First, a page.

With both Gleason and Lucero I further made a compelling case of bribe-taking, based on mortgages taken out against their properties which were paid back only a short time later. These are indeed reprobates, the more revolting because they purported to pass judgment over me, and many other attorneys undoubtedly far more moral and competent than they.
I am finding other people similarly unqualified within this “regulatory system” that gives a pass to attorneys working to further organized crime while systematically destroying the careers of those who would expose the corruption. I’ve just realized McMurrey fits the same mold, since she was taken into the office as an “intern” while in law school. That’s why I can’t get her application, either: there isn’t one, as she has recently admitted. Certainly, I have found the institution top-heavy with Catholics. In fact, it appears there is a “Colorado Judicial Project” run out of Notre Dame Law School, since so many Notre Dame grads have suddenly appeared in Colorado, thence to be inserted into positions of great responsibility within the judicial system. This is not due to random chance–and it is not due to competence. These people are not upholding the law. They are there because they obey, and I maintain the ones they obey are masters within the church.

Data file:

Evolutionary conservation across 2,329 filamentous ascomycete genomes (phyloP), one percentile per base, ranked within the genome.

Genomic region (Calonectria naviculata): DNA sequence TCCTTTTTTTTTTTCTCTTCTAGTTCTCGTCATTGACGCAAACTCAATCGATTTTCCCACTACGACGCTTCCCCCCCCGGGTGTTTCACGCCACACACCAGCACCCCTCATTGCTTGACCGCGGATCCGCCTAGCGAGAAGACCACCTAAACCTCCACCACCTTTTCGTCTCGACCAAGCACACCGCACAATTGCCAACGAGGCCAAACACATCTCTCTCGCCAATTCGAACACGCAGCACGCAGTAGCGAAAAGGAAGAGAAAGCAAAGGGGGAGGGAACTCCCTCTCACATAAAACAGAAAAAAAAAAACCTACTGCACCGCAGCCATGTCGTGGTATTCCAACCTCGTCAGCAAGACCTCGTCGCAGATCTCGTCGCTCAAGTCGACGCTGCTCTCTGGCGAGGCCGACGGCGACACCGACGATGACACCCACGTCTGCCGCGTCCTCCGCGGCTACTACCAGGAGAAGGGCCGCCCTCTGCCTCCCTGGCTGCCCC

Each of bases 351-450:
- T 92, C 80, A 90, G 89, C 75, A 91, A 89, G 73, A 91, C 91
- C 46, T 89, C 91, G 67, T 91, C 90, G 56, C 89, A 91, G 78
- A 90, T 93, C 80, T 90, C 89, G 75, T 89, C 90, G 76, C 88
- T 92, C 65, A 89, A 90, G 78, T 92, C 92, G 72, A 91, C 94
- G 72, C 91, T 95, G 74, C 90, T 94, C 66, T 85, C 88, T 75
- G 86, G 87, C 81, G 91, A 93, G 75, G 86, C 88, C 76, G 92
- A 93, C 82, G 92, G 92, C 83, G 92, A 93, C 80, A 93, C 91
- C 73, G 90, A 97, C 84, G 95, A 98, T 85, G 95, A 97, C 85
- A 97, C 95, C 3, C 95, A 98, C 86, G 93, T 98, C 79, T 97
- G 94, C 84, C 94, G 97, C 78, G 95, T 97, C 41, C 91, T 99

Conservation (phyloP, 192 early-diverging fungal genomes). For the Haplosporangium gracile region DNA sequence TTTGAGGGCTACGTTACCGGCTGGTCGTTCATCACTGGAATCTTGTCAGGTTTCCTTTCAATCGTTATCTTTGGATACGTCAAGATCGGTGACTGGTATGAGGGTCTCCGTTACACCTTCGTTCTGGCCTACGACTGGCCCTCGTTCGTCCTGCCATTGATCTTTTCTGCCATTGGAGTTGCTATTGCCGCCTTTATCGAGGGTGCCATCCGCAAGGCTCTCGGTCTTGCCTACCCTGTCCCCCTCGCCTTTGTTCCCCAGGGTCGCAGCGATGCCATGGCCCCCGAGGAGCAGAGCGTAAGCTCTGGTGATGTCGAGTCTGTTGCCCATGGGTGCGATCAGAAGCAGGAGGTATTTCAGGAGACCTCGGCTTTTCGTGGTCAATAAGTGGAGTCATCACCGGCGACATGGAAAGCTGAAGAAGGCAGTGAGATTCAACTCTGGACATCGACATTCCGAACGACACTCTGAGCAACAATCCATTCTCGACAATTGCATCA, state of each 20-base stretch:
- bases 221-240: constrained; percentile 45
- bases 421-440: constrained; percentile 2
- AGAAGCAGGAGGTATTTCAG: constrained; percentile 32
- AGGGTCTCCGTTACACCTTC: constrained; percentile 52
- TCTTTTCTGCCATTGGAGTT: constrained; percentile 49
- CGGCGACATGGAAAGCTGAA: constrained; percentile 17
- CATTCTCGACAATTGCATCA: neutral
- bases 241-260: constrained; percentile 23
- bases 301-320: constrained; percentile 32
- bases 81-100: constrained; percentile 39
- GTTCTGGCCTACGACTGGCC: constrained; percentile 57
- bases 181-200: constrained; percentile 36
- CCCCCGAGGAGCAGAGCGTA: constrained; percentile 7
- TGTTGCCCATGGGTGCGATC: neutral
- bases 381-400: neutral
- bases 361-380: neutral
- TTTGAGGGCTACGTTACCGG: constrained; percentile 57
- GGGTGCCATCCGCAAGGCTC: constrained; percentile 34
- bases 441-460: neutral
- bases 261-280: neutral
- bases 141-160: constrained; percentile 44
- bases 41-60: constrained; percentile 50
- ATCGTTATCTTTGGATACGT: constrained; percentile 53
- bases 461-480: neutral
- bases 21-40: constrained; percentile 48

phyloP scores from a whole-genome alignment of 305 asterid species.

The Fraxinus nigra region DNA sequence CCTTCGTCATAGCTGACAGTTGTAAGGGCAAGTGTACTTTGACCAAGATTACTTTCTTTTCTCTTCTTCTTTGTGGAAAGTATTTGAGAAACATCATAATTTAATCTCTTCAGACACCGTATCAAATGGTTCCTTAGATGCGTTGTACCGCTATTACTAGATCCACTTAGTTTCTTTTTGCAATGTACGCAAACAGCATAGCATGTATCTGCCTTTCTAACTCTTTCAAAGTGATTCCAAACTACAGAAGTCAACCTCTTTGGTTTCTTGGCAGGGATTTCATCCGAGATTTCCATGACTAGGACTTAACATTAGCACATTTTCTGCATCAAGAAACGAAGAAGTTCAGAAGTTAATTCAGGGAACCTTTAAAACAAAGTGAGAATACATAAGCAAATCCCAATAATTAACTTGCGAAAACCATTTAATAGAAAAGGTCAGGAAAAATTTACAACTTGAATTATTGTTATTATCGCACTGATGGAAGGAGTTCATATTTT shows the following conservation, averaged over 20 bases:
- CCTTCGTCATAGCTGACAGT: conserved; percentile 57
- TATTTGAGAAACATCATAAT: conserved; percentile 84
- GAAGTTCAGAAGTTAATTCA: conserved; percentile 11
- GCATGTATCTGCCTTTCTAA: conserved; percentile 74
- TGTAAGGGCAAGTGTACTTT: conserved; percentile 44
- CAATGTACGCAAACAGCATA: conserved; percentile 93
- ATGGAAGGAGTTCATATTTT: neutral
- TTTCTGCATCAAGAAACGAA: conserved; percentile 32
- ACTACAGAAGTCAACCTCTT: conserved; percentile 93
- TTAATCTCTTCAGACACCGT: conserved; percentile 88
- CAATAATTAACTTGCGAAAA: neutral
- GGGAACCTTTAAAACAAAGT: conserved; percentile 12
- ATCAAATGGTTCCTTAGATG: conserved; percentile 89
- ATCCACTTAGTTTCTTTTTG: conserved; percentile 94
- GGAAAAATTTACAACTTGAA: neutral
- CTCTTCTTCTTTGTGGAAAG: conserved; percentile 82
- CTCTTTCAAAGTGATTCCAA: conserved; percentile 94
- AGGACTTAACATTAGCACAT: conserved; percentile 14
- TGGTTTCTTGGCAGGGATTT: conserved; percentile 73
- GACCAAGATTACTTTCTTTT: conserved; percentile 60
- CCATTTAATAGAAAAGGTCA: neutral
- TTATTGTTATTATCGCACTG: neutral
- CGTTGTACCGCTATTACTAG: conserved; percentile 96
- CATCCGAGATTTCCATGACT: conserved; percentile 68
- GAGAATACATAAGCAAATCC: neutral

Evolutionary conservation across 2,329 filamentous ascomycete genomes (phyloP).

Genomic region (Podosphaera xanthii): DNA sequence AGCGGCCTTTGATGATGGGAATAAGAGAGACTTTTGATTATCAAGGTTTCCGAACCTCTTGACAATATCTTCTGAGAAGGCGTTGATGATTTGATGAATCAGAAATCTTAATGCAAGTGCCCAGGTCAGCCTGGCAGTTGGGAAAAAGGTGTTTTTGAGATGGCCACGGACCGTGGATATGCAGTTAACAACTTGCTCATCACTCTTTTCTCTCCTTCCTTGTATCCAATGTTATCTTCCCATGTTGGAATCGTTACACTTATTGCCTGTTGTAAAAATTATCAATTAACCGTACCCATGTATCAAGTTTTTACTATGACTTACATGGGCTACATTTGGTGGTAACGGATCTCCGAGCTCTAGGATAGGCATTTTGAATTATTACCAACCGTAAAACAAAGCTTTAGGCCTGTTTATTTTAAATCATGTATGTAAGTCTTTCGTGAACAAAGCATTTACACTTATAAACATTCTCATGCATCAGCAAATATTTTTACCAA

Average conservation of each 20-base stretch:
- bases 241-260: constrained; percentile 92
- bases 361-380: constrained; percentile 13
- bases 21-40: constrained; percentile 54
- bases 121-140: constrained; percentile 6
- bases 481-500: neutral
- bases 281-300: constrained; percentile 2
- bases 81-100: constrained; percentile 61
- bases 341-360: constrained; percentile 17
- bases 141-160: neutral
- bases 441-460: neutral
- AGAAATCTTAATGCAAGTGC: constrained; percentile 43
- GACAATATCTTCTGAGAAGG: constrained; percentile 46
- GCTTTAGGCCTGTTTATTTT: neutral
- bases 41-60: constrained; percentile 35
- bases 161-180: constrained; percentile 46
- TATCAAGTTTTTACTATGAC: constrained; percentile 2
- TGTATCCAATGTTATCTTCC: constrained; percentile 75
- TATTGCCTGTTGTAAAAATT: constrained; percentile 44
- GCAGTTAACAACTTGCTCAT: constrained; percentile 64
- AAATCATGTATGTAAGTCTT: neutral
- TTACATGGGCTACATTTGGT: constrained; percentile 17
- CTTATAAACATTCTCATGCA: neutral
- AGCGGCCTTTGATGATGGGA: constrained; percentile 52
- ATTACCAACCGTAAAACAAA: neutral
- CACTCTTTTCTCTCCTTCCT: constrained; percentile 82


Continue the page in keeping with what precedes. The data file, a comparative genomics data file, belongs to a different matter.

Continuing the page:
I told the Colorado Supreme Court that Lucero’s decision disbarring me was void because he was constitutionally disqualified (along with other compelling reasons, such as there being no case against me.) The Court didn’t care. It published the decision for the world to see before the appeal was even before it, not even granting me the stay pending appeal I was entitled to under the Court’s own rules. And then it summarily affirmed Lucero’s order of default, not deciding a single one of my issues, each of which on its own was enough to throw the thing out. This collection of subhuman reprobates calling themselves a “court” even enacted a rule that exempts them from deciding appeals of disciplinary actions, on its face violating the constitutional right of appeal! Their arrogant rubberstamping of sheer calumny proves the purpose of the proceeding had no relationship to protecting the public interest, and proves that these judges have no regard whatsoever for law or facts. The publication of this opinion everywhere on the web when a search is done on my name–rather than simply posted on the Attorney Registration site for the information of those looking for an attorney–triply underscores that their sole purpose is to discredit me. They need not only to ruin my career as a lawyer, but all my personal relationships, and they have succeeded in that wicked effort.